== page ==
Taking a stand against a questionable hire may be putting a state employee's job in jeopardy.
A woman recently hired by the state to interpret sign language is back in school to better learn the skilldespite the objections of her immediate supervisor.
We told you Thursday night how emails obtained through the Freedom of Information Act show the deaf community objects to this hire.
Now you will see at least one state employee joins them.
At least a half dozen certified sign language interpreters tried to get a state job with Arkansas Rehabilitation Services earlier this year.
The woman who beat them out for the job had "No certifications" and interviewer David McDonald felt she "Did not understand the English or the American Sign Language."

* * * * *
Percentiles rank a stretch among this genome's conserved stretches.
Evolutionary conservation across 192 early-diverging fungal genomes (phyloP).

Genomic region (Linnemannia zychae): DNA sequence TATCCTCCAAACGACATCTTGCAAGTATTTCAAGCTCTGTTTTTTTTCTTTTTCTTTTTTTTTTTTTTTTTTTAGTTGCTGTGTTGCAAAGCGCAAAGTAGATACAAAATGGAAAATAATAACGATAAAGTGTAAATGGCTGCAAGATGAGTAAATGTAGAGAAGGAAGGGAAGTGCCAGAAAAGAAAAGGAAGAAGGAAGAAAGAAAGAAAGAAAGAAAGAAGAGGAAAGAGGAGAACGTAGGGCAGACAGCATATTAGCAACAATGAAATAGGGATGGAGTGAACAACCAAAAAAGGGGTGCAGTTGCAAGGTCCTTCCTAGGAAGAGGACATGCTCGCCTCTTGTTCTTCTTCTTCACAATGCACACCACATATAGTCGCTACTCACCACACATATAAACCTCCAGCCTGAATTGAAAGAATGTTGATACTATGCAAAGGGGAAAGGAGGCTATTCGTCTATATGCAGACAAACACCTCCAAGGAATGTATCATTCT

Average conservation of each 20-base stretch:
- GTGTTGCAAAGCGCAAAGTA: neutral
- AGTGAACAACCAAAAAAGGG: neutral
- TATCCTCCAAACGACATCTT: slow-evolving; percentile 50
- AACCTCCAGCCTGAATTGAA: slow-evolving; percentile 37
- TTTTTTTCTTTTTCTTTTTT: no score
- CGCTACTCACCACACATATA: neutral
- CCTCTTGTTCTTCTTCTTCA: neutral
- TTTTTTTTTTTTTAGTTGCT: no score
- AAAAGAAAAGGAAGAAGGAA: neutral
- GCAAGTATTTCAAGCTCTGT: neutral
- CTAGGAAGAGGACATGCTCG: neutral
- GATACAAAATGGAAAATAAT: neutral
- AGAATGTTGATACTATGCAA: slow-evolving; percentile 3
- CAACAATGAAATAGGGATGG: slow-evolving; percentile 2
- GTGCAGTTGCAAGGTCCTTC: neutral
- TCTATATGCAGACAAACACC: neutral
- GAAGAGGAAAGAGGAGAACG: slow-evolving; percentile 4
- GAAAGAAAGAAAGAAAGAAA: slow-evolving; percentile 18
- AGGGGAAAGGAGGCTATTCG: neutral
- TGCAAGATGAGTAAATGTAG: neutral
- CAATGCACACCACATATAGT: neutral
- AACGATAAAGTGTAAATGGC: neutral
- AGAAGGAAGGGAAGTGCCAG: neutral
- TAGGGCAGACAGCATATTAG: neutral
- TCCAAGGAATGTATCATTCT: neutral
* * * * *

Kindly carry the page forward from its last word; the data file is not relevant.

When questions were raised about the hire, Department of Career Education Director Bill Walker told lawmakers she was returning to school to get national certification.
Federal money would pay for it.
But her new supervisor, David McDonald, would have to sign off on the plan.
Upset bosses demanded to know why.
So McDonald told them in a letter obtained through the Freedom of Information Act.
It reads in part: "An interpreter we hire should be able to interpret from the start."
On a signing ability test (QAST) with a scale from 1 to 5 she"did not even achieve a 1."
On "three interpreting assignments" she has received "three complaints."
"If the interpreter is not qualified and makes mistakes, lives are impacted."
And the hiring of unqualified interpreters is "an injustice to the people we are charged with serving."
In an email written by Deputy Director Robert Trevino, McDonald's actions are described as "out-of-line," "disappointing" and possible "insubordination."
The sign language interpreter in question is taking two classes at U.A.L.R..
Who is paying the $1,500.00 tuition bill? We're not sure.
As for McDonald, emails indicate he now fears for his job.
Air date: August 24th, 2012